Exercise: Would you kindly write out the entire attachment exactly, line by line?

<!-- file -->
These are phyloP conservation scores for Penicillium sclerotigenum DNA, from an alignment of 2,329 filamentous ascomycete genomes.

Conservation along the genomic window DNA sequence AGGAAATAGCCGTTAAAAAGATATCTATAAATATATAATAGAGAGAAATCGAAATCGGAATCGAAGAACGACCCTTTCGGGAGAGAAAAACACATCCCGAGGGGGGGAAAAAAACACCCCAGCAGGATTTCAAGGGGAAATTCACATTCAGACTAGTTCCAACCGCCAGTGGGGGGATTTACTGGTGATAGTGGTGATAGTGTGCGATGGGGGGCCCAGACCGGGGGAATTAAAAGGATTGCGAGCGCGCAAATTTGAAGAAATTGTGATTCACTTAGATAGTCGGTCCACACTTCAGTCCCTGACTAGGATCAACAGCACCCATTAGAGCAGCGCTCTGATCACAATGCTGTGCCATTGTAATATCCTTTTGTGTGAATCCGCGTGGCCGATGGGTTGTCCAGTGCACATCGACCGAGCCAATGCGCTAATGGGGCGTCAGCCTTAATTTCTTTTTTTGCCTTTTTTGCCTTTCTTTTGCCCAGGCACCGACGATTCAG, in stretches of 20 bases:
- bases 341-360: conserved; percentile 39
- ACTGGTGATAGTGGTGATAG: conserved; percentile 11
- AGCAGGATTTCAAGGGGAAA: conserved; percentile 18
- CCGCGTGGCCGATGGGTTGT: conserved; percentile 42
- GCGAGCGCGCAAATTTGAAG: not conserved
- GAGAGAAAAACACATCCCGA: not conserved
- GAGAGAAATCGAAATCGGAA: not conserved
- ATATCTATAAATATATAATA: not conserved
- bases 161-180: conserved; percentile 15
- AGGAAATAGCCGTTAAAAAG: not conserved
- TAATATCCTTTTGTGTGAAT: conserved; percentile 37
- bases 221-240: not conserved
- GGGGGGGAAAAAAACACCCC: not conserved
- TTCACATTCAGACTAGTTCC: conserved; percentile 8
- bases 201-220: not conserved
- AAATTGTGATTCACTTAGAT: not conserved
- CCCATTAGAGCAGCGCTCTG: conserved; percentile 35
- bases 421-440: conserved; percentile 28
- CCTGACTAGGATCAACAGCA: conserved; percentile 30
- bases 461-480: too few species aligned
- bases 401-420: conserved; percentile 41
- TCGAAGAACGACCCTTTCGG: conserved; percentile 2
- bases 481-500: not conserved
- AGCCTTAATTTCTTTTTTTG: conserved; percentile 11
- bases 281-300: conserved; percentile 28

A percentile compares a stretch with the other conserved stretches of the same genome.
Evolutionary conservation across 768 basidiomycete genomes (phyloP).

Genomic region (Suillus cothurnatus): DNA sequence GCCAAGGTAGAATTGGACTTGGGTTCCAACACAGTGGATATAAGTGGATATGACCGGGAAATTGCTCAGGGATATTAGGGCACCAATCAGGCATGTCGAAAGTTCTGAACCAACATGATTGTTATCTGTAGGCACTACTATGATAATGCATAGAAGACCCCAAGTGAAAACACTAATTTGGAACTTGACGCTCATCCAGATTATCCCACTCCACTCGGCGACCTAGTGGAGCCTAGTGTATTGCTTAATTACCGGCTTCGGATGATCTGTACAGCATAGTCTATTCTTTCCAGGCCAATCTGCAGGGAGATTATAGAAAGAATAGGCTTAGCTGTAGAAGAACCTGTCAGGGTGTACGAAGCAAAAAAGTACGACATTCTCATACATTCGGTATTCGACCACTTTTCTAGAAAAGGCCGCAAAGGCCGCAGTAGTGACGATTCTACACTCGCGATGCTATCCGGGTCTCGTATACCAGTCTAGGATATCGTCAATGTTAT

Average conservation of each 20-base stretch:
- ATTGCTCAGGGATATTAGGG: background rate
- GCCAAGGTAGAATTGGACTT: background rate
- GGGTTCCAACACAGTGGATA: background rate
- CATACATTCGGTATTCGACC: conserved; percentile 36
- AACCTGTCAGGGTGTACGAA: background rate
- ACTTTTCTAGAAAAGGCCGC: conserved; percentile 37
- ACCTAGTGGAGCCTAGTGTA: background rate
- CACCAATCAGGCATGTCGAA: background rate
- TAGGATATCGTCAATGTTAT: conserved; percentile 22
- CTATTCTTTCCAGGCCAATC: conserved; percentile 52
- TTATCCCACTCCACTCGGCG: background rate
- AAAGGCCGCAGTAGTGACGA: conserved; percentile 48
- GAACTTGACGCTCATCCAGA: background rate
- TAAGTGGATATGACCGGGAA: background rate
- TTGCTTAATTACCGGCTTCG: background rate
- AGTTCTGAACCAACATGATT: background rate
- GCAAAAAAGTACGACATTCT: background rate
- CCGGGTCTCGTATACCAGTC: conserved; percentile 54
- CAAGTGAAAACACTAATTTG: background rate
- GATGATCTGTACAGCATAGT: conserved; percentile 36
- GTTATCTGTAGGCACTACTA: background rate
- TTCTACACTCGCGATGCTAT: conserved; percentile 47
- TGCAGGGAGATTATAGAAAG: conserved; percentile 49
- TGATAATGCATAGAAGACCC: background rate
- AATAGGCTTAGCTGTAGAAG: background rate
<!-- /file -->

These are phyloP conservation scores for Penicillium sclerotigenum DNA, from an alignment of 2,329 filamentous ascomycete genomes.

Conservation along the genomic window DNA sequence AGGAAATAGCCGTTAAAAAGATATCTATAAATATATAATAGAGAGAAATCGAAATCGGAATCGAAGAACGACCCTTTCGGGAGAGAAAAACACATCCCGAGGGGGGGAAAAAAACACCCCAGCAGGATTTCAAGGGGAAATTCACATTCAGACTAGTTCCAACCGCCAGTGGGGGGATTTACTGGTGATAGTGGTGATAGTGTGCGATGGGGGGCCCAGACCGGGGGAATTAAAAGGATTGCGAGCGCGCAAATTTGAAGAAATTGTGATTCACTTAGATAGTCGGTCCACACTTCAGTCCCTGACTAGGATCAACAGCACCCATTAGAGCAGCGCTCTGATCACAATGCTGTGCCATTGTAATATCCTTTTGTGTGAATCCGCGTGGCCGATGGGTTGTCCAGTGCACATCGACCGAGCCAATGCGCTAATGGGGCGTCAGCCTTAATTTCTTTTTTTGCCTTTTTTGCCTTTCTTTTGCCCAGGCACCGACGATTCAG, in stretches of 20 bases:
- bases 341-360: conserved; percentile 39
- ACTGGTGATAGTGGTGATAG: conserved; percentile 11
- AGCAGGATTTCAAGGGGAAA: conserved; percentile 18
- CCGCGTGGCCGATGGGTTGT: conserved; percentile 42
- GCGAGCGCGCAAATTTGAAG: not conserved
- GAGAGAAAAACACATCCCGA: not conserved
- GAGAGAAATCGAAATCGGAA: not conserved
- ATATCTATAAATATATAATA: not conserved
- bases 161-180: conserved; percentile 15
- AGGAAATAGCCGTTAAAAAG: not conserved
- TAATATCCTTTTGTGTGAAT: conserved; percentile 37
- bases 221-240: not conserved
- GGGGGGGAAAAAAACACCCC: not conserved
- TTCACATTCAGACTAGTTCC: conserved; percentile 8
- bases 201-220: not conserved
- AAATTGTGATTCACTTAGAT: not conserved
- CCCATTAGAGCAGCGCTCTG: conserved; percentile 35
- bases 421-440: conserved; percentile 28
- CCTGACTAGGATCAACAGCA: conserved; percentile 30
- bases 461-480: too few species aligned
- bases 401-420: conserved; percentile 41
- TCGAAGAACGACCCTTTCGG: conserved; percentile 2
- bases 481-500: not conserved
- AGCCTTAATTTCTTTTTTTG: conserved; percentile 11
- bases 281-300: conserved; percentile 28

A percentile compares a stretch with the other conserved stretches of the same genome.
Evolutionary conservation across 768 basidiomycete genomes (phyloP).

Genomic region (Suillus cothurnatus): DNA sequence GCCAAGGTAGAATTGGACTTGGGTTCCAACACAGTGGATATAAGTGGATATGACCGGGAAATTGCTCAGGGATATTAGGGCACCAATCAGGCATGTCGAAAGTTCTGAACCAACATGATTGTTATCTGTAGGCACTACTATGATAATGCATAGAAGACCCCAAGTGAAAACACTAATTTGGAACTTGACGCTCATCCAGATTATCCCACTCCACTCGGCGACCTAGTGGAGCCTAGTGTATTGCTTAATTACCGGCTTCGGATGATCTGTACAGCATAGTCTATTCTTTCCAGGCCAATCTGCAGGGAGATTATAGAAAGAATAGGCTTAGCTGTAGAAGAACCTGTCAGGGTGTACGAAGCAAAAAAGTACGACATTCTCATACATTCGGTATTCGACCACTTTTCTAGAAAAGGCCGCAAAGGCCGCAGTAGTGACGATTCTACACTCGCGATGCTATCCGGGTCTCGTATACCAGTCTAGGATATCGTCAATGTTAT

Average conservation of each 20-base stretch:
- ATTGCTCAGGGATATTAGGG: background rate
- GCCAAGGTAGAATTGGACTT: background rate
- GGGTTCCAACACAGTGGATA: background rate
- CATACATTCGGTATTCGACC: conserved; percentile 36
- AACCTGTCAGGGTGTACGAA: background rate
- ACTTTTCTAGAAAAGGCCGC: conserved; percentile 37
- ACCTAGTGGAGCCTAGTGTA: background rate
- CACCAATCAGGCATGTCGAA: background rate
- TAGGATATCGTCAATGTTAT: conserved; percentile 22
- CTATTCTTTCCAGGCCAATC: conserved; percentile 52
- TTATCCCACTCCACTCGGCG: background rate
- AAAGGCCGCAGTAGTGACGA: conserved; percentile 48
- GAACTTGACGCTCATCCAGA: background rate
- TAAGTGGATATGACCGGGAA: background rate
- TTGCTTAATTACCGGCTTCG: background rate
- AGTTCTGAACCAACATGATT: background rate
- GCAAAAAAGTACGACATTCT: background rate
- CCGGGTCTCGTATACCAGTC: conserved; percentile 54
- CAAGTGAAAACACTAATTTG: background rate
- GATGATCTGTACAGCATAGT: conserved; percentile 36
- GTTATCTGTAGGCACTACTA: background rate
- TTCTACACTCGCGATGCTAT: conserved; percentile 47
- TGCAGGGAGATTATAGAAAG: conserved; percentile 49
- TGATAATGCATAGAAGACCC: background rate
- AATAGGCTTAGCTGTAGAAG: background rate